We’re making some real progress now, all the way up to AA.
Let’s preface by giving the context talk again. While Palm Beach is a hitter’s graveyard, Springfield is an extremely hitter friendly park. The HR factor for Palm Beach is 80, for Springfield it is 122. What that means is if you can hit down in Florida, you will really like the move up to Missouri. Using Jeff Sackmann’s MLE calculator to illustrate this, last year Daryl Jones hit .326/.406/.476 for Palm Beach. Translating that to the Springfield environment, Jones would have hit .334/.413/.485. It’s no surprise then that Jones’ number improved upon moving up to Springfield last season. (Not so much this year, no thanks to injuries)
So this is why you don’t get overly excited when you see a .180 ISO from Tyler Henley. There’s nothing really in his scouting reports or past history to suggest he’s some sort of slugger or will likely ever be one. He might be a decent hitter and a nice player, but a power hitter he is probably not.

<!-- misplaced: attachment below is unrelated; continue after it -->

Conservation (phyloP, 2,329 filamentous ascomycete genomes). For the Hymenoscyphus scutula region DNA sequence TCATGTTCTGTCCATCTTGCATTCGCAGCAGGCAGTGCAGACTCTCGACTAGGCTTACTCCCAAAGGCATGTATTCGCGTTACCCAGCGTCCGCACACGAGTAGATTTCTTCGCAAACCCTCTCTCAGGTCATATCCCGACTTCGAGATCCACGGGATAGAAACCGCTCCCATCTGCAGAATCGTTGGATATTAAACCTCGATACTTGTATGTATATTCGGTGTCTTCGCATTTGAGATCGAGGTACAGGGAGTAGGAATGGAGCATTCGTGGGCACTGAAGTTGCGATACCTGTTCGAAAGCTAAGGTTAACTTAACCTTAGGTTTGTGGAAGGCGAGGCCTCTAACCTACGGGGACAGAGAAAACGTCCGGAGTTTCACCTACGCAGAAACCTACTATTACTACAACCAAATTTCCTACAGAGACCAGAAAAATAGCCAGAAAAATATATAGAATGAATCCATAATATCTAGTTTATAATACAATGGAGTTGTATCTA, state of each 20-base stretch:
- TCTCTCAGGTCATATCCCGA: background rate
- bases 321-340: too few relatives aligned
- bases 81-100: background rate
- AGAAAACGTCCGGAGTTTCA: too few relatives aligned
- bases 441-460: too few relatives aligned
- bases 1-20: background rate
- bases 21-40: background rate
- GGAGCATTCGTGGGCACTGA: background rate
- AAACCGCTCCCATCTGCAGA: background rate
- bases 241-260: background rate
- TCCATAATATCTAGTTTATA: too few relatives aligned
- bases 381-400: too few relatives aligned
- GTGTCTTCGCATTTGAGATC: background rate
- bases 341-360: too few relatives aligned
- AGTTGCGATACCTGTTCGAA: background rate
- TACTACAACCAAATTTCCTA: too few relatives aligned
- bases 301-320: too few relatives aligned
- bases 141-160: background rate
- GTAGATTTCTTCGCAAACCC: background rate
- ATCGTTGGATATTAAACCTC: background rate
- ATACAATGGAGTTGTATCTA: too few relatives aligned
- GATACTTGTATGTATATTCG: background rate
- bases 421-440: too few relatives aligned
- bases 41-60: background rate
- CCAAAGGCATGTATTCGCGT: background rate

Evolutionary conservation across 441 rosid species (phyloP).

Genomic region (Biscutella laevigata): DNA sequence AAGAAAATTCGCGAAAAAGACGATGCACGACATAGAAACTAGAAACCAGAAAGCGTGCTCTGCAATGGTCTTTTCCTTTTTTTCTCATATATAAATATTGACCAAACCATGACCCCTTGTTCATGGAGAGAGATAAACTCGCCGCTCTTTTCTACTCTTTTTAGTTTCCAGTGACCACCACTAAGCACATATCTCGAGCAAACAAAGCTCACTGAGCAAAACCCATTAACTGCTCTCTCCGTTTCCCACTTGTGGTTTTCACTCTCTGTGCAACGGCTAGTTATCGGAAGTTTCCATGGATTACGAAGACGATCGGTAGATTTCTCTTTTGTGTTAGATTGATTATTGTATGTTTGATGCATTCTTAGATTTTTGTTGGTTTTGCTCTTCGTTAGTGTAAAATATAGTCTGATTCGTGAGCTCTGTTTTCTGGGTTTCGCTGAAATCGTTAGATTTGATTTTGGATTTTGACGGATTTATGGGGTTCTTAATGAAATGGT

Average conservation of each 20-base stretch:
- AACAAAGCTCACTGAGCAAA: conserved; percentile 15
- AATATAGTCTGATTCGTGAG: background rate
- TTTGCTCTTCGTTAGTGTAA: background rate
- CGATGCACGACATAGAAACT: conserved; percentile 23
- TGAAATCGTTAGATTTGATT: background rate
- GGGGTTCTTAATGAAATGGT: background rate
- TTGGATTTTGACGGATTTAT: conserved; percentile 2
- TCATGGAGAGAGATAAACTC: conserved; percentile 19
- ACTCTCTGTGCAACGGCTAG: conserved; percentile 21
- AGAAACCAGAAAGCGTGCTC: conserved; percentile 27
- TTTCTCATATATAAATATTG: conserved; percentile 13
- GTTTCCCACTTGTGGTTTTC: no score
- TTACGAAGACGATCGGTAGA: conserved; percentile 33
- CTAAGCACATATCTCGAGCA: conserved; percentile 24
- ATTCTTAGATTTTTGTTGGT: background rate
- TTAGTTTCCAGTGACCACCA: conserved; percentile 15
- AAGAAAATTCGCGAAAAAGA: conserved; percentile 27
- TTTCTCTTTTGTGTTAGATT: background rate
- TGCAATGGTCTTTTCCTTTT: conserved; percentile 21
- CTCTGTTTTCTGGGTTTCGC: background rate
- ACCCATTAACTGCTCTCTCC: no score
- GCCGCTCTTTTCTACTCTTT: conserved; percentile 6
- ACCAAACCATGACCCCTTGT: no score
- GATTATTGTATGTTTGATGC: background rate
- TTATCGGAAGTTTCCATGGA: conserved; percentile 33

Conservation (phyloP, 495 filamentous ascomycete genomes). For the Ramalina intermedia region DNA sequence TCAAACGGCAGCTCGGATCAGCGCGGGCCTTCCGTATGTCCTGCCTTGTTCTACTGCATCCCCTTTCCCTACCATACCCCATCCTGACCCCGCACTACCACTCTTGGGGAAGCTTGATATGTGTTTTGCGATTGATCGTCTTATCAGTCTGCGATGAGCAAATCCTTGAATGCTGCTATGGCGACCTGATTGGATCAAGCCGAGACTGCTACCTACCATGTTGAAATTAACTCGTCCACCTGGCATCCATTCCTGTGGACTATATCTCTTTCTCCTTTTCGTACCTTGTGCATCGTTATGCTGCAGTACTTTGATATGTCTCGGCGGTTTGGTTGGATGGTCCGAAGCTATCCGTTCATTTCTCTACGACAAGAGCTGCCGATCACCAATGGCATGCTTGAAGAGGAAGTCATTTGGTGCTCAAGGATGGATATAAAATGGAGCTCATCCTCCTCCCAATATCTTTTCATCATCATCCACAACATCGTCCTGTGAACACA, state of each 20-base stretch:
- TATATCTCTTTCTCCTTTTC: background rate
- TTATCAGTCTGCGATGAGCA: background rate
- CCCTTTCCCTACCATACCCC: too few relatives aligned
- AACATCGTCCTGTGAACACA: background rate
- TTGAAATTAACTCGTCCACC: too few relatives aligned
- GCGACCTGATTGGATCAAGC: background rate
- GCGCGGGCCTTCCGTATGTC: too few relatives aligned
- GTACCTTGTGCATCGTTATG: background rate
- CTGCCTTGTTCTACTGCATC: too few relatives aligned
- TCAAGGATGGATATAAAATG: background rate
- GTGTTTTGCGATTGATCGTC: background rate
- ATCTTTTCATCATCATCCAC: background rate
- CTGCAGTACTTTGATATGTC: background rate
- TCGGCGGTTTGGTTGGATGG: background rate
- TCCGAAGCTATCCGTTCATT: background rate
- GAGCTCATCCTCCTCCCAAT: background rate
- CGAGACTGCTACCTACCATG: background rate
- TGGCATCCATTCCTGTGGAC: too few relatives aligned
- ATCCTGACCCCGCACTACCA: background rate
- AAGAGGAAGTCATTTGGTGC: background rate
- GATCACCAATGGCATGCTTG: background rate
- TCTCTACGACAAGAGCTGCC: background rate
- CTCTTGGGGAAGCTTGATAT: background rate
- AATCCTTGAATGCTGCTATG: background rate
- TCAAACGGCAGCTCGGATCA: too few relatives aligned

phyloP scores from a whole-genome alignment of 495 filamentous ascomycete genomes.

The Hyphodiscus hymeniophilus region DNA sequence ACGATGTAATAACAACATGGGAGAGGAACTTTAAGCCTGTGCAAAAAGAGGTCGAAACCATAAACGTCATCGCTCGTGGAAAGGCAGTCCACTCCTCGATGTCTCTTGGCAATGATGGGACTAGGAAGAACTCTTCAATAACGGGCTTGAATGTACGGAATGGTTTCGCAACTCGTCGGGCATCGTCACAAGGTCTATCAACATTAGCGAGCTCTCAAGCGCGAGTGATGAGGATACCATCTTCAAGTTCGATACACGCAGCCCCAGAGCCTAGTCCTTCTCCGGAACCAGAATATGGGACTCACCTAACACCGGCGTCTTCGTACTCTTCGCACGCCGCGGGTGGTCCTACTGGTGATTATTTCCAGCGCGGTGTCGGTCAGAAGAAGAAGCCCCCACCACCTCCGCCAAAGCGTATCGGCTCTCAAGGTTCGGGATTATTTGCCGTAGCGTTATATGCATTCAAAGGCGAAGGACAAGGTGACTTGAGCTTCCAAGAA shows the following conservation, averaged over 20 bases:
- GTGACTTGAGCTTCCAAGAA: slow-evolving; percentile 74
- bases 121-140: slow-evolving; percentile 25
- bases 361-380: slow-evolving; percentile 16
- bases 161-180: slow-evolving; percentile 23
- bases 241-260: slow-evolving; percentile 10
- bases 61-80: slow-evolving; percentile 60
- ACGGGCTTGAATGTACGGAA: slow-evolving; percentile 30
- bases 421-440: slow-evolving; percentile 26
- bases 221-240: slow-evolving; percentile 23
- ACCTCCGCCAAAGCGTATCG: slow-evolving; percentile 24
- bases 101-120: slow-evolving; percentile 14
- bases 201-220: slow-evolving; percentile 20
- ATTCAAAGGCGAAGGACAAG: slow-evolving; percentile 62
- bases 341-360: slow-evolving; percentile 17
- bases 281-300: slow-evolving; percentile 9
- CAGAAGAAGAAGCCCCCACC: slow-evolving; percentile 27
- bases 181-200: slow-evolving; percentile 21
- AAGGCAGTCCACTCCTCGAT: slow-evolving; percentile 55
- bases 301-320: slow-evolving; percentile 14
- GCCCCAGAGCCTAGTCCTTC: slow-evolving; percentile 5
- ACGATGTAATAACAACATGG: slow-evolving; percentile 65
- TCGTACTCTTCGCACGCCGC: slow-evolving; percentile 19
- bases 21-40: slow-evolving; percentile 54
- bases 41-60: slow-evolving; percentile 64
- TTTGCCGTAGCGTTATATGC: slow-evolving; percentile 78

The league average line is .266/.340/.391 to give you a little more context. The average hitter is 24 years old.
I’m not saying it’s time to jump on the Jim Rapoport bandwagon, but those are some nice plate discipline numbers. His walk rate was 4% last year for Springfield, 13% this year. That’s quite a jump. He also has some nice range in CF.
What do we make of Dan Descalso? He tore the cover off the ball, put up great numbers, got good reviews from scoutts, but once he was moved up to Memphis he slowed considerably and played a lot of games at 1B or DH. Jarrett Hoffpauir is 26 doesn’t project as anything more than a utility player, but yet was hogging up all the games at 2B. Oh, and Hoffpauir is a lowsy defensive 2B. Maybe all the early season Descalso hype was a bit premature.
Hooray for Mark Hamilton, who also hit well for Memphis.
Brutal season for the Kozmanaut.